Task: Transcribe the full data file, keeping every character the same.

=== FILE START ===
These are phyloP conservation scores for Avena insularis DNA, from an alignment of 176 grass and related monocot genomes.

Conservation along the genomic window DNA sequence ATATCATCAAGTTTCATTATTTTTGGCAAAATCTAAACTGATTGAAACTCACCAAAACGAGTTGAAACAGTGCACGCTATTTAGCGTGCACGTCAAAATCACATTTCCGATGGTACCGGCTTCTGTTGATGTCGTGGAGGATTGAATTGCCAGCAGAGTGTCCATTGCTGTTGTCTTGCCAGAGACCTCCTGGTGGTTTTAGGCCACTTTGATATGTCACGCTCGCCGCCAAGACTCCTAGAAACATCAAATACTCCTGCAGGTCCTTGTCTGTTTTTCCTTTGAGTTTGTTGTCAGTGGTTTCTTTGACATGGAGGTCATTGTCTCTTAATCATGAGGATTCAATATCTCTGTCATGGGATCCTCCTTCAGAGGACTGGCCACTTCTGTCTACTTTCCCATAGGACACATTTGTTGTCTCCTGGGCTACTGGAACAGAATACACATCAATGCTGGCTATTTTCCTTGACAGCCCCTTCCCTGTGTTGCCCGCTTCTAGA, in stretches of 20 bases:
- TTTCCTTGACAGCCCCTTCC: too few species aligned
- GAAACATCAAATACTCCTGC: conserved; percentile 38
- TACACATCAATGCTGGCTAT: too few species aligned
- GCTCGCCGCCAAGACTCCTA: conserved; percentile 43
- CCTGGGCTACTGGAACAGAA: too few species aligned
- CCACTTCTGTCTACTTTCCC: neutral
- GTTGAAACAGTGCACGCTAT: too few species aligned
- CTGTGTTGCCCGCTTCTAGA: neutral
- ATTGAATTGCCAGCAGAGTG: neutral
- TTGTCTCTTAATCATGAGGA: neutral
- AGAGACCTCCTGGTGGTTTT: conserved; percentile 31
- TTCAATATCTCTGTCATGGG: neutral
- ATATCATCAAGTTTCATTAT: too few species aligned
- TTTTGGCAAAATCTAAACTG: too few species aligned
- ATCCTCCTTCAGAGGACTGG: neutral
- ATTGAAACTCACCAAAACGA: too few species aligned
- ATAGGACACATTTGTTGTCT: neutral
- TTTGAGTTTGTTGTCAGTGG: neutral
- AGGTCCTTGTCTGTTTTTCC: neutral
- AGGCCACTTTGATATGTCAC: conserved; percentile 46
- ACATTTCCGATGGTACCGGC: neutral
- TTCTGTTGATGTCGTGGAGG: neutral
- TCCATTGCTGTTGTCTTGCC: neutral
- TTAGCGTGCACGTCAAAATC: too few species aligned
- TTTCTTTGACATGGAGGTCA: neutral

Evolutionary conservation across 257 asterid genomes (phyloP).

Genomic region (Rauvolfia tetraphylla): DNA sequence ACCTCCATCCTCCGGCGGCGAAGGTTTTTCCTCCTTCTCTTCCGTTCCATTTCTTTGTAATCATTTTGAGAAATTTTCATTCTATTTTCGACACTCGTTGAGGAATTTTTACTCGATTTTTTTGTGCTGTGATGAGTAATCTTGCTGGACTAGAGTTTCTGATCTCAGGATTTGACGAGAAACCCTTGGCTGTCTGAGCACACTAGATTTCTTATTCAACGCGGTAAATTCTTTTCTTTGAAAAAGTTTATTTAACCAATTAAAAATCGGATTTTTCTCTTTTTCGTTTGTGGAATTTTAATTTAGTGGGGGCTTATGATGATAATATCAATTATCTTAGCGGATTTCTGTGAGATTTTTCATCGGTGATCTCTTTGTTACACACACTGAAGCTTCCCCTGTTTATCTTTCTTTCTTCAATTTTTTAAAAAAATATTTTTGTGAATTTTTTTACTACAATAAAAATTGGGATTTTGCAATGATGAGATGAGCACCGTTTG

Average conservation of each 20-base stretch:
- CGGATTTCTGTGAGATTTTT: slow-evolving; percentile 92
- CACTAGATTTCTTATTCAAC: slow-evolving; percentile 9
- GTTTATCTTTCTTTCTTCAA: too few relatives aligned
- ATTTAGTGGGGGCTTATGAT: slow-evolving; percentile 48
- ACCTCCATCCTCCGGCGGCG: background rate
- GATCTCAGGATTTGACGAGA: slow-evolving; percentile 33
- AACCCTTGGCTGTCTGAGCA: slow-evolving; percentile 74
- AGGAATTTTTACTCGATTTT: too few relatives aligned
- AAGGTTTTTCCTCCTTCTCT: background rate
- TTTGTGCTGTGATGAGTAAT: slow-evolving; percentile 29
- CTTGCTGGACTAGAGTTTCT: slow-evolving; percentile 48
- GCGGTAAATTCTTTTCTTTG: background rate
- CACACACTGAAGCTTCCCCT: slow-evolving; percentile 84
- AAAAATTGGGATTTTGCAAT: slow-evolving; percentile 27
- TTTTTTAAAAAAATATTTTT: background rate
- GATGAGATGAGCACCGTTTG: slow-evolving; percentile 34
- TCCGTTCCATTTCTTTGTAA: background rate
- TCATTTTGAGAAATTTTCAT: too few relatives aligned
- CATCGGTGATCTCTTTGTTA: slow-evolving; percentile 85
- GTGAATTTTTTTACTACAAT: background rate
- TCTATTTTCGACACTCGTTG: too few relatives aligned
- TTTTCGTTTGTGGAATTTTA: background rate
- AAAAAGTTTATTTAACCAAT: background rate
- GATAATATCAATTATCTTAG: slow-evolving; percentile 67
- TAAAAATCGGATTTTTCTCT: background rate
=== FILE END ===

These are phyloP conservation scores for Avena insularis DNA, from an alignment of 176 grass and related monocot genomes.

Conservation along the genomic window DNA sequence ATATCATCAAGTTTCATTATTTTTGGCAAAATCTAAACTGATTGAAACTCACCAAAACGAGTTGAAACAGTGCACGCTATTTAGCGTGCACGTCAAAATCACATTTCCGATGGTACCGGCTTCTGTTGATGTCGTGGAGGATTGAATTGCCAGCAGAGTGTCCATTGCTGTTGTCTTGCCAGAGACCTCCTGGTGGTTTTAGGCCACTTTGATATGTCACGCTCGCCGCCAAGACTCCTAGAAACATCAAATACTCCTGCAGGTCCTTGTCTGTTTTTCCTTTGAGTTTGTTGTCAGTGGTTTCTTTGACATGGAGGTCATTGTCTCTTAATCATGAGGATTCAATATCTCTGTCATGGGATCCTCCTTCAGAGGACTGGCCACTTCTGTCTACTTTCCCATAGGACACATTTGTTGTCTCCTGGGCTACTGGAACAGAATACACATCAATGCTGGCTATTTTCCTTGACAGCCCCTTCCCTGTGTTGCCCGCTTCTAGA, in stretches of 20 bases:
- TTTCCTTGACAGCCCCTTCC: too few species aligned
- GAAACATCAAATACTCCTGC: conserved; percentile 38
- TACACATCAATGCTGGCTAT: too few species aligned
- GCTCGCCGCCAAGACTCCTA: conserved; percentile 43
- CCTGGGCTACTGGAACAGAA: too few species aligned
- CCACTTCTGTCTACTTTCCC: neutral
- GTTGAAACAGTGCACGCTAT: too few species aligned
- CTGTGTTGCCCGCTTCTAGA: neutral
- ATTGAATTGCCAGCAGAGTG: neutral
- TTGTCTCTTAATCATGAGGA: neutral
- AGAGACCTCCTGGTGGTTTT: conserved; percentile 31
- TTCAATATCTCTGTCATGGG: neutral
- ATATCATCAAGTTTCATTAT: too few species aligned
- TTTTGGCAAAATCTAAACTG: too few species aligned
- ATCCTCCTTCAGAGGACTGG: neutral
- ATTGAAACTCACCAAAACGA: too few species aligned
- ATAGGACACATTTGTTGTCT: neutral
- TTTGAGTTTGTTGTCAGTGG: neutral
- AGGTCCTTGTCTGTTTTTCC: neutral
- AGGCCACTTTGATATGTCAC: conserved; percentile 46
- ACATTTCCGATGGTACCGGC: neutral
- TTCTGTTGATGTCGTGGAGG: neutral
- TCCATTGCTGTTGTCTTGCC: neutral
- TTAGCGTGCACGTCAAAATC: too few species aligned
- TTTCTTTGACATGGAGGTCA: neutral

Evolutionary conservation across 257 asterid genomes (phyloP).

Genomic region (Rauvolfia tetraphylla): DNA sequence ACCTCCATCCTCCGGCGGCGAAGGTTTTTCCTCCTTCTCTTCCGTTCCATTTCTTTGTAATCATTTTGAGAAATTTTCATTCTATTTTCGACACTCGTTGAGGAATTTTTACTCGATTTTTTTGTGCTGTGATGAGTAATCTTGCTGGACTAGAGTTTCTGATCTCAGGATTTGACGAGAAACCCTTGGCTGTCTGAGCACACTAGATTTCTTATTCAACGCGGTAAATTCTTTTCTTTGAAAAAGTTTATTTAACCAATTAAAAATCGGATTTTTCTCTTTTTCGTTTGTGGAATTTTAATTTAGTGGGGGCTTATGATGATAATATCAATTATCTTAGCGGATTTCTGTGAGATTTTTCATCGGTGATCTCTTTGTTACACACACTGAAGCTTCCCCTGTTTATCTTTCTTTCTTCAATTTTTTAAAAAAATATTTTTGTGAATTTTTTTACTACAATAAAAATTGGGATTTTGCAATGATGAGATGAGCACCGTTTG

Average conservation of each 20-base stretch:
- CGGATTTCTGTGAGATTTTT: slow-evolving; percentile 92
- CACTAGATTTCTTATTCAAC: slow-evolving; percentile 9
- GTTTATCTTTCTTTCTTCAA: too few relatives aligned
- ATTTAGTGGGGGCTTATGAT: slow-evolving; percentile 48
- ACCTCCATCCTCCGGCGGCG: background rate
- GATCTCAGGATTTGACGAGA: slow-evolving; percentile 33
- AACCCTTGGCTGTCTGAGCA: slow-evolving; percentile 74
- AGGAATTTTTACTCGATTTT: too few relatives aligned
- AAGGTTTTTCCTCCTTCTCT: background rate
- TTTGTGCTGTGATGAGTAAT: slow-evolving; percentile 29
- CTTGCTGGACTAGAGTTTCT: slow-evolving; percentile 48
- GCGGTAAATTCTTTTCTTTG: background rate
- CACACACTGAAGCTTCCCCT: slow-evolving; percentile 84
- AAAAATTGGGATTTTGCAAT: slow-evolving; percentile 27
- TTTTTTAAAAAAATATTTTT: background rate
- GATGAGATGAGCACCGTTTG: slow-evolving; percentile 34
- TCCGTTCCATTTCTTTGTAA: background rate
- TCATTTTGAGAAATTTTCAT: too few relatives aligned
- CATCGGTGATCTCTTTGTTA: slow-evolving; percentile 85
- GTGAATTTTTTTACTACAAT: background rate
- TCTATTTTCGACACTCGTTG: too few relatives aligned
- TTTTCGTTTGTGGAATTTTA: background rate
- AAAAAGTTTATTTAACCAAT: background rate
- GATAATATCAATTATCTTAG: slow-evolving; percentile 67
- TAAAAATCGGATTTTTCTCT: background rate